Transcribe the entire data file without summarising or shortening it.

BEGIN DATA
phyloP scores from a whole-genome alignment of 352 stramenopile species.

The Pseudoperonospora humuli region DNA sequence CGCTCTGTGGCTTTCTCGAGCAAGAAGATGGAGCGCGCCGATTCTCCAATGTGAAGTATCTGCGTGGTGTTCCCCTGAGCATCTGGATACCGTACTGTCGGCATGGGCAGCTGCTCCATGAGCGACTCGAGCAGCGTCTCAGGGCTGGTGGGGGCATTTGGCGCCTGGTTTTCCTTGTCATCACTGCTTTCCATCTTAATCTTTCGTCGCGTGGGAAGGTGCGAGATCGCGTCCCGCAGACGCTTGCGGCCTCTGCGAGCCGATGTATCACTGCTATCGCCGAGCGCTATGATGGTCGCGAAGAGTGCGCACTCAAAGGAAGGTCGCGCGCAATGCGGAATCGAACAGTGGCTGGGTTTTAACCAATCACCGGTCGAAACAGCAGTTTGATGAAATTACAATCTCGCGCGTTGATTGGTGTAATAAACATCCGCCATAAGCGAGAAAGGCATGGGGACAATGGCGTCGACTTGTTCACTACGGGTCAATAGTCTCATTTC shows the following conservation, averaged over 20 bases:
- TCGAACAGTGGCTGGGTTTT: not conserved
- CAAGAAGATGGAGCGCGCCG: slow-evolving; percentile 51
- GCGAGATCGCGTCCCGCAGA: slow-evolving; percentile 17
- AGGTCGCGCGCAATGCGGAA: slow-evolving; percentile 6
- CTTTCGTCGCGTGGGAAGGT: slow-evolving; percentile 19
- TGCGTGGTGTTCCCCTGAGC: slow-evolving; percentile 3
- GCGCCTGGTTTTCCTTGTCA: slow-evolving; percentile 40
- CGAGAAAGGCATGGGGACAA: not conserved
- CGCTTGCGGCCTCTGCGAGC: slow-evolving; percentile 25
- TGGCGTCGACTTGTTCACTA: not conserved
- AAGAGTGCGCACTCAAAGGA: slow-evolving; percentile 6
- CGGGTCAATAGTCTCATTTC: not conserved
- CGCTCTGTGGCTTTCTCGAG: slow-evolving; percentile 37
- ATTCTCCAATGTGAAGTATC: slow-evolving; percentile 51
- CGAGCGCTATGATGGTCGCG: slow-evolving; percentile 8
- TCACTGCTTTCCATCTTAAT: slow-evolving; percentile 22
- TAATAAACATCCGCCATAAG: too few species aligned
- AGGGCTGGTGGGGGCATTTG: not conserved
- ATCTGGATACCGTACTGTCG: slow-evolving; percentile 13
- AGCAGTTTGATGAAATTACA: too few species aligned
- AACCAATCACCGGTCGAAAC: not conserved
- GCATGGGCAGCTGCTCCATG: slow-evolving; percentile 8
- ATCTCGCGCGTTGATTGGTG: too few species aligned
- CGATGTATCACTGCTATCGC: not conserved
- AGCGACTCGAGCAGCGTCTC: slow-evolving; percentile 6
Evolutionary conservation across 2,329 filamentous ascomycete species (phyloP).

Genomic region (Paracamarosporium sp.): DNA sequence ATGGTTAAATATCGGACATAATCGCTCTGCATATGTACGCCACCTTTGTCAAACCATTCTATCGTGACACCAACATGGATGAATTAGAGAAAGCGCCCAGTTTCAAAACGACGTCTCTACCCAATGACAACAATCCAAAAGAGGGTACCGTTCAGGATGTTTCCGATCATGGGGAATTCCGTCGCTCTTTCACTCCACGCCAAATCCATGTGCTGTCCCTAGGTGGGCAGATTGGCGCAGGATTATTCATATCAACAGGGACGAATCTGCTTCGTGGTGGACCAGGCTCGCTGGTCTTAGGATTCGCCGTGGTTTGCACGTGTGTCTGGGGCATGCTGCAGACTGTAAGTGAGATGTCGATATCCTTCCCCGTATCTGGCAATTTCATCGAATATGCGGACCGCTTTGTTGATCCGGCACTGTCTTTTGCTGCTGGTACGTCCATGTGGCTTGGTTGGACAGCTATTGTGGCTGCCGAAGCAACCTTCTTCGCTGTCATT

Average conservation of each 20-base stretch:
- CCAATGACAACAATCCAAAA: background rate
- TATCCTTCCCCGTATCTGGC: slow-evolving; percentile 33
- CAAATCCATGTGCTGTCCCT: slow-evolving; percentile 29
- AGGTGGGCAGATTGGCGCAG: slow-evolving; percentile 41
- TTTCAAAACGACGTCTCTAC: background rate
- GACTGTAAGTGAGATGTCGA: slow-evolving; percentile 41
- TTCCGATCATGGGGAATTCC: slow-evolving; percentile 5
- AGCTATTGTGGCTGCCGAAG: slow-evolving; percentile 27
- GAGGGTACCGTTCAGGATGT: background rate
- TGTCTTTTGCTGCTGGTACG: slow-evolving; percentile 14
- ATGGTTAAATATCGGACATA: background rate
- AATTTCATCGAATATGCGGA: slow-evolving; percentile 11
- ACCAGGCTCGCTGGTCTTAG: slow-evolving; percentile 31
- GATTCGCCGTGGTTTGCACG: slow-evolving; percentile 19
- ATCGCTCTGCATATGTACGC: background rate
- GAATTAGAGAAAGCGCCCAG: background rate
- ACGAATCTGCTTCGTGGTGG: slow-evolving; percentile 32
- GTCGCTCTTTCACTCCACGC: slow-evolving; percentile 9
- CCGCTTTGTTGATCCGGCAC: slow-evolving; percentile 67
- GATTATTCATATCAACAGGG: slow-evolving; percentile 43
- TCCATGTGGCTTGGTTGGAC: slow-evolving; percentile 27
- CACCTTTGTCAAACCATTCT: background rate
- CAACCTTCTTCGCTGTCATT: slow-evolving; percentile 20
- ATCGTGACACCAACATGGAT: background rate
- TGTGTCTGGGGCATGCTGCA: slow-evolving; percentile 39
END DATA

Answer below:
phyloP scores from a whole-genome alignment of 352 stramenopile species.

The Pseudoperonospora humuli region DNA sequence CGCTCTGTGGCTTTCTCGAGCAAGAAGATGGAGCGCGCCGATTCTCCAATGTGAAGTATCTGCGTGGTGTTCCCCTGAGCATCTGGATACCGTACTGTCGGCATGGGCAGCTGCTCCATGAGCGACTCGAGCAGCGTCTCAGGGCTGGTGGGGGCATTTGGCGCCTGGTTTTCCTTGTCATCACTGCTTTCCATCTTAATCTTTCGTCGCGTGGGAAGGTGCGAGATCGCGTCCCGCAGACGCTTGCGGCCTCTGCGAGCCGATGTATCACTGCTATCGCCGAGCGCTATGATGGTCGCGAAGAGTGCGCACTCAAAGGAAGGTCGCGCGCAATGCGGAATCGAACAGTGGCTGGGTTTTAACCAATCACCGGTCGAAACAGCAGTTTGATGAAATTACAATCTCGCGCGTTGATTGGTGTAATAAACATCCGCCATAAGCGAGAAAGGCATGGGGACAATGGCGTCGACTTGTTCACTACGGGTCAATAGTCTCATTTC shows the following conservation, averaged over 20 bases:
- TCGAACAGTGGCTGGGTTTT: not conserved
- CAAGAAGATGGAGCGCGCCG: slow-evolving; percentile 51
- GCGAGATCGCGTCCCGCAGA: slow-evolving; percentile 17
- AGGTCGCGCGCAATGCGGAA: slow-evolving; percentile 6
- CTTTCGTCGCGTGGGAAGGT: slow-evolving; percentile 19
- TGCGTGGTGTTCCCCTGAGC: slow-evolving; percentile 3
- GCGCCTGGTTTTCCTTGTCA: slow-evolving; percentile 40
- CGAGAAAGGCATGGGGACAA: not conserved
- CGCTTGCGGCCTCTGCGAGC: slow-evolving; percentile 25
- TGGCGTCGACTTGTTCACTA: not conserved
- AAGAGTGCGCACTCAAAGGA: slow-evolving; percentile 6
- CGGGTCAATAGTCTCATTTC: not conserved
- CGCTCTGTGGCTTTCTCGAG: slow-evolving; percentile 37
- ATTCTCCAATGTGAAGTATC: slow-evolving; percentile 51
- CGAGCGCTATGATGGTCGCG: slow-evolving; percentile 8
- TCACTGCTTTCCATCTTAAT: slow-evolving; percentile 22
- TAATAAACATCCGCCATAAG: too few species aligned
- AGGGCTGGTGGGGGCATTTG: not conserved
- ATCTGGATACCGTACTGTCG: slow-evolving; percentile 13
- AGCAGTTTGATGAAATTACA: too few species aligned
- AACCAATCACCGGTCGAAAC: not conserved
- GCATGGGCAGCTGCTCCATG: slow-evolving; percentile 8
- ATCTCGCGCGTTGATTGGTG: too few species aligned
- CGATGTATCACTGCTATCGC: not conserved
- AGCGACTCGAGCAGCGTCTC: slow-evolving; percentile 6
Evolutionary conservation across 2,329 filamentous ascomycete species (phyloP).

Genomic region (Paracamarosporium sp.): DNA sequence ATGGTTAAATATCGGACATAATCGCTCTGCATATGTACGCCACCTTTGTCAAACCATTCTATCGTGACACCAACATGGATGAATTAGAGAAAGCGCCCAGTTTCAAAACGACGTCTCTACCCAATGACAACAATCCAAAAGAGGGTACCGTTCAGGATGTTTCCGATCATGGGGAATTCCGTCGCTCTTTCACTCCACGCCAAATCCATGTGCTGTCCCTAGGTGGGCAGATTGGCGCAGGATTATTCATATCAACAGGGACGAATCTGCTTCGTGGTGGACCAGGCTCGCTGGTCTTAGGATTCGCCGTGGTTTGCACGTGTGTCTGGGGCATGCTGCAGACTGTAAGTGAGATGTCGATATCCTTCCCCGTATCTGGCAATTTCATCGAATATGCGGACCGCTTTGTTGATCCGGCACTGTCTTTTGCTGCTGGTACGTCCATGTGGCTTGGTTGGACAGCTATTGTGGCTGCCGAAGCAACCTTCTTCGCTGTCATT

Average conservation of each 20-base stretch:
- CCAATGACAACAATCCAAAA: background rate
- TATCCTTCCCCGTATCTGGC: slow-evolving; percentile 33
- CAAATCCATGTGCTGTCCCT: slow-evolving; percentile 29
- AGGTGGGCAGATTGGCGCAG: slow-evolving; percentile 41
- TTTCAAAACGACGTCTCTAC: background rate
- GACTGTAAGTGAGATGTCGA: slow-evolving; percentile 41
- TTCCGATCATGGGGAATTCC: slow-evolving; percentile 5
- AGCTATTGTGGCTGCCGAAG: slow-evolving; percentile 27
- GAGGGTACCGTTCAGGATGT: background rate
- TGTCTTTTGCTGCTGGTACG: slow-evolving; percentile 14
- ATGGTTAAATATCGGACATA: background rate
- AATTTCATCGAATATGCGGA: slow-evolving; percentile 11
- ACCAGGCTCGCTGGTCTTAG: slow-evolving; percentile 31
- GATTCGCCGTGGTTTGCACG: slow-evolving; percentile 19
- ATCGCTCTGCATATGTACGC: background rate
- GAATTAGAGAAAGCGCCCAG: background rate
- ACGAATCTGCTTCGTGGTGG: slow-evolving; percentile 32
- GTCGCTCTTTCACTCCACGC: slow-evolving; percentile 9
- CCGCTTTGTTGATCCGGCAC: slow-evolving; percentile 67
- GATTATTCATATCAACAGGG: slow-evolving; percentile 43
- TCCATGTGGCTTGGTTGGAC: slow-evolving; percentile 27
- CACCTTTGTCAAACCATTCT: background rate
- CAACCTTCTTCGCTGTCATT: slow-evolving; percentile 20
- ATCGTGACACCAACATGGAT: background rate
- TGTGTCTGGGGCATGCTGCA: slow-evolving; percentile 39